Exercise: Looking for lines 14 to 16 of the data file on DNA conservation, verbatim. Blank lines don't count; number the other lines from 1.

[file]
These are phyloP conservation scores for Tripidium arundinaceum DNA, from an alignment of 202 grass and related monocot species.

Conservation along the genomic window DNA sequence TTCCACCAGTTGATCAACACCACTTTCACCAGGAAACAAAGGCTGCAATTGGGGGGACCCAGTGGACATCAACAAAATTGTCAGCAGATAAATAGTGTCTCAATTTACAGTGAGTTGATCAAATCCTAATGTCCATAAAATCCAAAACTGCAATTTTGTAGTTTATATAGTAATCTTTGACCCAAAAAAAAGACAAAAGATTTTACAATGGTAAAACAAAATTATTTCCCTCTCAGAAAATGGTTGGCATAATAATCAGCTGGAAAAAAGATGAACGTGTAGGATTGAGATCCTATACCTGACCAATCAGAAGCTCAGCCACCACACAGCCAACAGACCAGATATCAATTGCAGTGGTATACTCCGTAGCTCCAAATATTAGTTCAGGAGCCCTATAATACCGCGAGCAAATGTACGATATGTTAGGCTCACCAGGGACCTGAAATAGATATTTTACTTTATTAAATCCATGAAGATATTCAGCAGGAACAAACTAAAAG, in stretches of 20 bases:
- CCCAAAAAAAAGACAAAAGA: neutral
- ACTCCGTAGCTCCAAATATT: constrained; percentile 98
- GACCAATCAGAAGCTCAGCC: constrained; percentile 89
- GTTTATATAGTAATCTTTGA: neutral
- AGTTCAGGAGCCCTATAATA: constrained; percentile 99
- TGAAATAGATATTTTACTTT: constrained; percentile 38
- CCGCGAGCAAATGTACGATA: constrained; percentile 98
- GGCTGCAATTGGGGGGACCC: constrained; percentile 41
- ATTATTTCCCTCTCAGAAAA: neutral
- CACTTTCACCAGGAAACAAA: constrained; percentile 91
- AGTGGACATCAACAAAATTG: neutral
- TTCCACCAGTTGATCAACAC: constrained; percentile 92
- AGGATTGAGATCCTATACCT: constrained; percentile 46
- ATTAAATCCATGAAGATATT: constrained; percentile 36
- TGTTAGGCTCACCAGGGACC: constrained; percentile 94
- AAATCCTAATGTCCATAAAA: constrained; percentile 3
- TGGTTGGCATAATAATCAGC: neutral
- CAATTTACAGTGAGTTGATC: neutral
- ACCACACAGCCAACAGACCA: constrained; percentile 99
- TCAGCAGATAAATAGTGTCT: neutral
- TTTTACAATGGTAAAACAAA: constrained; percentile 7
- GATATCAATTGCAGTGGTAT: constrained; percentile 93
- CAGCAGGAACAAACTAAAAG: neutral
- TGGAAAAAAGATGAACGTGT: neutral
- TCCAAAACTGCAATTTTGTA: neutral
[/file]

- TTCCACCAGTTGATCAACAC: constrained; percentile 92
- AGGATTGAGATCCTATACCT: constrained; percentile 46
- ATTAAATCCATGAAGATATT: constrained; percentile 36